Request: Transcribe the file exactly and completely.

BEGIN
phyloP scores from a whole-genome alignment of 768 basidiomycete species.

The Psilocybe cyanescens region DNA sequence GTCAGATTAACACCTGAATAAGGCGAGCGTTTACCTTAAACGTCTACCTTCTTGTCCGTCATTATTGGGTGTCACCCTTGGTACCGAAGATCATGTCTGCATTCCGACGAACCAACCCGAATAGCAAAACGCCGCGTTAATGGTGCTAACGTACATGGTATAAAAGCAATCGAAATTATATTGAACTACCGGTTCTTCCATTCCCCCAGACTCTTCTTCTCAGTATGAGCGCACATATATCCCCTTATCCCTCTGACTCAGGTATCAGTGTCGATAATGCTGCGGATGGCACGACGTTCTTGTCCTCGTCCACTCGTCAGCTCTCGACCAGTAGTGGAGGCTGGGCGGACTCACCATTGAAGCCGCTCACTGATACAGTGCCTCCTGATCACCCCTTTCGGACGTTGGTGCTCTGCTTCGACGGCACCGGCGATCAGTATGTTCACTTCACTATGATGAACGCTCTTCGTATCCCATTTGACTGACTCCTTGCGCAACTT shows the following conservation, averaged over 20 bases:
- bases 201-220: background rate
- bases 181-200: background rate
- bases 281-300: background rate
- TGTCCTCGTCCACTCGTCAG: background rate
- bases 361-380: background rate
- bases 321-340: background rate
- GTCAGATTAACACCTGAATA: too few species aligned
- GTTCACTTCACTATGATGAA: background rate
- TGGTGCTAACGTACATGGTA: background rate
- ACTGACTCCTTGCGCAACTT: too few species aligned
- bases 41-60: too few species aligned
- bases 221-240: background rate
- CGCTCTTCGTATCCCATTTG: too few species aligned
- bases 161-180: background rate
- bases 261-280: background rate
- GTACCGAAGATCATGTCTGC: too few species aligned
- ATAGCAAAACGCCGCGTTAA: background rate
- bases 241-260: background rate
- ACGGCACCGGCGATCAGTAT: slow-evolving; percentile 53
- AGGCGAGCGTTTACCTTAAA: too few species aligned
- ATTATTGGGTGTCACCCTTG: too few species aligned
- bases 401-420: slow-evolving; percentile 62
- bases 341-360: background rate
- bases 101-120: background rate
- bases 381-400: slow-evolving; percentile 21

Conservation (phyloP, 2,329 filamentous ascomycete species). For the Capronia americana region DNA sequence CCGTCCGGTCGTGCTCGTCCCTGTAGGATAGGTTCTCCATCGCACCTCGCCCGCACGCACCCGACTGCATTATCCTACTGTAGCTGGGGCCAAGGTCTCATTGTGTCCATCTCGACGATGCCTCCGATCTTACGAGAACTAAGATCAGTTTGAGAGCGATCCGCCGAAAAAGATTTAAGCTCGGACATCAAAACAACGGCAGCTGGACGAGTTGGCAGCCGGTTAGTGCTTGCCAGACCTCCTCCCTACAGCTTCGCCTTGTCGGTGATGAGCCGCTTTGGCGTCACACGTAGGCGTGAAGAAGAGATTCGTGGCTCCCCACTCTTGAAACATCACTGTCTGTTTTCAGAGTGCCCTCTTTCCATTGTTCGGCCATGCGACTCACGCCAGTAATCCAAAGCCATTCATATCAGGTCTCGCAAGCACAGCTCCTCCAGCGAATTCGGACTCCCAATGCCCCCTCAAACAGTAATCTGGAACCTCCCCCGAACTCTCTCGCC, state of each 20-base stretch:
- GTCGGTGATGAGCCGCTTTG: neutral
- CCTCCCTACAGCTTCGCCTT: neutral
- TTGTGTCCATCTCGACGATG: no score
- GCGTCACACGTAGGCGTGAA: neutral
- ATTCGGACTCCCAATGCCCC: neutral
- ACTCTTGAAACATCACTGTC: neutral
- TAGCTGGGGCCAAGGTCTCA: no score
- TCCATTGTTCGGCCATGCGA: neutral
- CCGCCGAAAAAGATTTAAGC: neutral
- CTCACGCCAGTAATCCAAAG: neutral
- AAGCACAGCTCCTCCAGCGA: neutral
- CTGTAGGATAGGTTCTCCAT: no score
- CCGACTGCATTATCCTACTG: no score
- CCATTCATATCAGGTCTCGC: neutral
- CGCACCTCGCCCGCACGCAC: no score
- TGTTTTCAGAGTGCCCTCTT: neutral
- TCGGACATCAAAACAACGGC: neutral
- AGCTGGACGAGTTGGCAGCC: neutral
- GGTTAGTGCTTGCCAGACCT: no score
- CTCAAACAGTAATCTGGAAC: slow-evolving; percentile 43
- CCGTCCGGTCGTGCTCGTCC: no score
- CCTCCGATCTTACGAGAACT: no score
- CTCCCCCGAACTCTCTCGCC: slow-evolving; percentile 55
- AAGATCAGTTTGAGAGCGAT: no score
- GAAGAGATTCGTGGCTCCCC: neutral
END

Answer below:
phyloP scores from a whole-genome alignment of 768 basidiomycete species.

The Psilocybe cyanescens region DNA sequence GTCAGATTAACACCTGAATAAGGCGAGCGTTTACCTTAAACGTCTACCTTCTTGTCCGTCATTATTGGGTGTCACCCTTGGTACCGAAGATCATGTCTGCATTCCGACGAACCAACCCGAATAGCAAAACGCCGCGTTAATGGTGCTAACGTACATGGTATAAAAGCAATCGAAATTATATTGAACTACCGGTTCTTCCATTCCCCCAGACTCTTCTTCTCAGTATGAGCGCACATATATCCCCTTATCCCTCTGACTCAGGTATCAGTGTCGATAATGCTGCGGATGGCACGACGTTCTTGTCCTCGTCCACTCGTCAGCTCTCGACCAGTAGTGGAGGCTGGGCGGACTCACCATTGAAGCCGCTCACTGATACAGTGCCTCCTGATCACCCCTTTCGGACGTTGGTGCTCTGCTTCGACGGCACCGGCGATCAGTATGTTCACTTCACTATGATGAACGCTCTTCGTATCCCATTTGACTGACTCCTTGCGCAACTT shows the following conservation, averaged over 20 bases:
- bases 201-220: background rate
- bases 181-200: background rate
- bases 281-300: background rate
- TGTCCTCGTCCACTCGTCAG: background rate
- bases 361-380: background rate
- bases 321-340: background rate
- GTCAGATTAACACCTGAATA: too few species aligned
- GTTCACTTCACTATGATGAA: background rate
- TGGTGCTAACGTACATGGTA: background rate
- ACTGACTCCTTGCGCAACTT: too few species aligned
- bases 41-60: too few species aligned
- bases 221-240: background rate
- CGCTCTTCGTATCCCATTTG: too few species aligned
- bases 161-180: background rate
- bases 261-280: background rate
- GTACCGAAGATCATGTCTGC: too few species aligned
- ATAGCAAAACGCCGCGTTAA: background rate
- bases 241-260: background rate
- ACGGCACCGGCGATCAGTAT: slow-evolving; percentile 53
- AGGCGAGCGTTTACCTTAAA: too few species aligned
- ATTATTGGGTGTCACCCTTG: too few species aligned
- bases 401-420: slow-evolving; percentile 62
- bases 341-360: background rate
- bases 101-120: background rate
- bases 381-400: slow-evolving; percentile 21

Conservation (phyloP, 2,329 filamentous ascomycete species). For the Capronia americana region DNA sequence CCGTCCGGTCGTGCTCGTCCCTGTAGGATAGGTTCTCCATCGCACCTCGCCCGCACGCACCCGACTGCATTATCCTACTGTAGCTGGGGCCAAGGTCTCATTGTGTCCATCTCGACGATGCCTCCGATCTTACGAGAACTAAGATCAGTTTGAGAGCGATCCGCCGAAAAAGATTTAAGCTCGGACATCAAAACAACGGCAGCTGGACGAGTTGGCAGCCGGTTAGTGCTTGCCAGACCTCCTCCCTACAGCTTCGCCTTGTCGGTGATGAGCCGCTTTGGCGTCACACGTAGGCGTGAAGAAGAGATTCGTGGCTCCCCACTCTTGAAACATCACTGTCTGTTTTCAGAGTGCCCTCTTTCCATTGTTCGGCCATGCGACTCACGCCAGTAATCCAAAGCCATTCATATCAGGTCTCGCAAGCACAGCTCCTCCAGCGAATTCGGACTCCCAATGCCCCCTCAAACAGTAATCTGGAACCTCCCCCGAACTCTCTCGCC, state of each 20-base stretch:
- GTCGGTGATGAGCCGCTTTG: neutral
- CCTCCCTACAGCTTCGCCTT: neutral
- TTGTGTCCATCTCGACGATG: no score
- GCGTCACACGTAGGCGTGAA: neutral
- ATTCGGACTCCCAATGCCCC: neutral
- ACTCTTGAAACATCACTGTC: neutral
- TAGCTGGGGCCAAGGTCTCA: no score
- TCCATTGTTCGGCCATGCGA: neutral
- CCGCCGAAAAAGATTTAAGC: neutral
- CTCACGCCAGTAATCCAAAG: neutral
- AAGCACAGCTCCTCCAGCGA: neutral
- CTGTAGGATAGGTTCTCCAT: no score
- CCGACTGCATTATCCTACTG: no score
- CCATTCATATCAGGTCTCGC: neutral
- CGCACCTCGCCCGCACGCAC: no score
- TGTTTTCAGAGTGCCCTCTT: neutral
- TCGGACATCAAAACAACGGC: neutral
- AGCTGGACGAGTTGGCAGCC: neutral
- GGTTAGTGCTTGCCAGACCT: no score
- CTCAAACAGTAATCTGGAAC: slow-evolving; percentile 43
- CCGTCCGGTCGTGCTCGTCC: no score
- CCTCCGATCTTACGAGAACT: no score
- CTCCCCCGAACTCTCTCGCC: slow-evolving; percentile 55
- AAGATCAGTTTGAGAGCGAT: no score
- GAAGAGATTCGTGGCTCCCC: neutral